Swedish leader tackles crime and energy fears on election campaign

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NORRTALJE, Sweden (AP) — Prime Minister Magdalena Andersson was on the campaign trail Sunday a week before Sweden’s national election to address fears about gang violence and rising electricity bills.

Andersson traveled by bus to communities near Stockholm in an attempt to reassure voters. The September 11 election comes amid growing insecurity, with a series of shootings in Sweden making crime a key campaign issue.

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Russia’s war against Ukraine led Sweden, together with Finland, to take a historic step in applying for NATO membership. This step reassured many people and is so unchallenged that it was not an issue in the campaign leading up to the election.

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But Andersson said Russia’s energy ‘war’ on Europe, including a gas cut through the Nord Stream 1 pipeline to Germany, has become an issue voters keep raising with her as campaigning for her left-wing Swedish Democrat Party.

“A lot of people are worried about their electricity bills given Putin’s war on energy,” the 55-year-old leader said in comments to The Associated Press after a visit to a community center for seniors in Norrtalje. , a city north of Stockholm.

“I mean he has a military invasion in Ukraine, but he also has an energy war against Europe, so people are very concerned about electricity bills but also about crime and the climate.”

His government pledged on Saturday to provide $23 billion in liquidity guarantees to power companies, a step that followed the shutdown of Nord Stream 1 intended to prevent a financial crisis.

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Another concern for Andersson is the growing popularity of a far-right populist party with its historical roots in the Nazi movement, the Swedish Democrats.

The party, which has struggled to generalize its image, is closer to power than it has ever been, raising fears among many Swedish voters that they could end up with a key position in power in a coalition of right. The anti-migrant party has gained popularity as the country struggles to integrate large numbers of migrants. Critics fear his far-right roots could make him a threat to the county’s democratic foundations.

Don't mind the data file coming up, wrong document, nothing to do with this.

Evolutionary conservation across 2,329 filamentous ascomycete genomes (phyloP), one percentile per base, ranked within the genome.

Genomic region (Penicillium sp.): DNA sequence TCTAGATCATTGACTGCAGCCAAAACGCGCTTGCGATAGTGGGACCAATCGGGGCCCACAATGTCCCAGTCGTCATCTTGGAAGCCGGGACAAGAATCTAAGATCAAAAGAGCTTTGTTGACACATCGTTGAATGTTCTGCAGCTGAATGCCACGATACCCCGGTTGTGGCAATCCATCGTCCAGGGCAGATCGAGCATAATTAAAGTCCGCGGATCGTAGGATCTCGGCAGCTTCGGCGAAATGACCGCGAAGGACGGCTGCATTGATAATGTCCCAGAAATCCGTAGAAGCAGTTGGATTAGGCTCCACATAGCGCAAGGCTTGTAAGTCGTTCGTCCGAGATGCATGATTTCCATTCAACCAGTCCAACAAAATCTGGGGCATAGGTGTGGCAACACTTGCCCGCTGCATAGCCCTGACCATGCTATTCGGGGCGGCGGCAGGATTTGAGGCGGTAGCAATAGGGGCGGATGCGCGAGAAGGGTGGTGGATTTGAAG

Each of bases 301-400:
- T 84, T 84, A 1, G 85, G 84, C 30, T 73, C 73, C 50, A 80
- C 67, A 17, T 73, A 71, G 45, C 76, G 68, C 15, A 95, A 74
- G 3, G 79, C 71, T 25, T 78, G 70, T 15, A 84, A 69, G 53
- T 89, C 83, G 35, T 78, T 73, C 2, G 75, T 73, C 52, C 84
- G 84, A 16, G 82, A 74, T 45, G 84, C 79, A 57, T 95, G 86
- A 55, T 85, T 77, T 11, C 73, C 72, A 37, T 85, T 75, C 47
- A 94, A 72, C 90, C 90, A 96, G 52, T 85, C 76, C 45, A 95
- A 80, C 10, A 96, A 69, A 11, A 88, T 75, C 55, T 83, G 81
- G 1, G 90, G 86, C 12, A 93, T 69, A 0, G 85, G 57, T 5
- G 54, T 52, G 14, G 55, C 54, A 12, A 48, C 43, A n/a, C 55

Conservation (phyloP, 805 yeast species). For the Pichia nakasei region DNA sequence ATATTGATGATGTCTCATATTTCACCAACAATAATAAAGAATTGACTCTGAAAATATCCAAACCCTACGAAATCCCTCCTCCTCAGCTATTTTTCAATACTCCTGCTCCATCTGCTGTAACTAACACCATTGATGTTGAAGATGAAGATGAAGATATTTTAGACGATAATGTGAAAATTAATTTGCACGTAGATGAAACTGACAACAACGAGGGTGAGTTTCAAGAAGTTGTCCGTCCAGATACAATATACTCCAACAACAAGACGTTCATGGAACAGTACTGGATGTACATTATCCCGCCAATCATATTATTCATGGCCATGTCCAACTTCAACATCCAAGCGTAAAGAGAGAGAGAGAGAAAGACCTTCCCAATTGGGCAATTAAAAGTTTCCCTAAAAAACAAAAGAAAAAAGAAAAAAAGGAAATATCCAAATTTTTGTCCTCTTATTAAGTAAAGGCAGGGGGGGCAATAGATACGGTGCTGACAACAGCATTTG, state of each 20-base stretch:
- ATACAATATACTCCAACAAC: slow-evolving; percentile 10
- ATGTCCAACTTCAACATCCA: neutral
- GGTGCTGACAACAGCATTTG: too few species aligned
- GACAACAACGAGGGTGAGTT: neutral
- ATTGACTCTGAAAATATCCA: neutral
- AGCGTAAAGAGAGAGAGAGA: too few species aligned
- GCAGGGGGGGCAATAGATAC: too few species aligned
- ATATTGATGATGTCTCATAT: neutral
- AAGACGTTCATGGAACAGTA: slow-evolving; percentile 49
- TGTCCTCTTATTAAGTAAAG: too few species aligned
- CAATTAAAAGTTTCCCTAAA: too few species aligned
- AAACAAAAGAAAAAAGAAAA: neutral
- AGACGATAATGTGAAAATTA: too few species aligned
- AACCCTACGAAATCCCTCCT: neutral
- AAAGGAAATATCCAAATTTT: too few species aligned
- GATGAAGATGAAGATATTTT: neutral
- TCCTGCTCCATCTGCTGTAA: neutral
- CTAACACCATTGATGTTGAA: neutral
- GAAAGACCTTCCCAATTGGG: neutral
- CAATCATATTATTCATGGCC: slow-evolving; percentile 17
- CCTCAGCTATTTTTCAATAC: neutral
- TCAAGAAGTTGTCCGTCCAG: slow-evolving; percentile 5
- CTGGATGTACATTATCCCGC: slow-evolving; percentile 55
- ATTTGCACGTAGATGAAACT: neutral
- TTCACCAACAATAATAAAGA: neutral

Polls show a right-wing coalition including Sweden’s Democrats has a chance of winning power, although the race is expected to be close.

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Andersson told the AP she was concerned, noting that a right-wing party employee sent an email last week urging people to celebrate the Nazi invasion of Poland 83 years ago.

“This kind of invitation would never happen in any other party in Sweden. That said, many voters in the Swedish Democratic Party are honest people who are disappointed with the development,” she said.

Amid shootings and protests from the right, the Social Democrats have hardened their stance in recent years. In this campaign, the party promised tougher measures to fight crime as well as promises to preserve the Scandinavian country’s famous social protections.

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Andersson and her party said she believed problems could be solved together and that the welfare system was one of the best weapons in the fight against crime.

Andersson told the AP that his solution to crime was to strengthen police forces and put more criminals behind bars, while tackling the social roots of the problem.

“We also need to work harder to prevent new generations from choosing a life of crime. And I think the only way to do that is to end the segregation we have in Sweden,” she said.

Andersson traveled in a large red bus emblazoned with the words “our Sweden can do better”. After leaving the center for the elderly, she went to a fair in Botkyrka Park where party activists wore T-shirts saying “I vote for Magdalena” and where families from multicultural immigrant backgrounds are lined up for pony rides and other attractions.

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Andersson is Sweden’s first-ever female prime minister. She took office last November after her predecessor, Stefan Lofven, resigned after leading the party and the country since 2014.

As she struggles with the perception that her party has failed to stem the gang violence plaguing the country. In his favor is a reputation for being a firm and capable hand that has ruled with a narrow majority and through a period of geopolitical upheaval.

At the party lounge, Annelie Gustafsson, a 45-year-old mother carrying her daughter on her shoulders, did not say who she was voting for. But she made it clear that her vote was aimed at keeping Sweden’s Democrats out of power. She takes issue with their unwelcoming stance towards migrants, which Gustoffsson says undermines the country’s tradition of being a humanitarian haven.

“This year it was about which party I don’t want to see running the country, and that’s really important to me,” she said. “I’m proud to be Swedish, I’m proud of the people here and the fact that we help others. … So closing the country is not for me.



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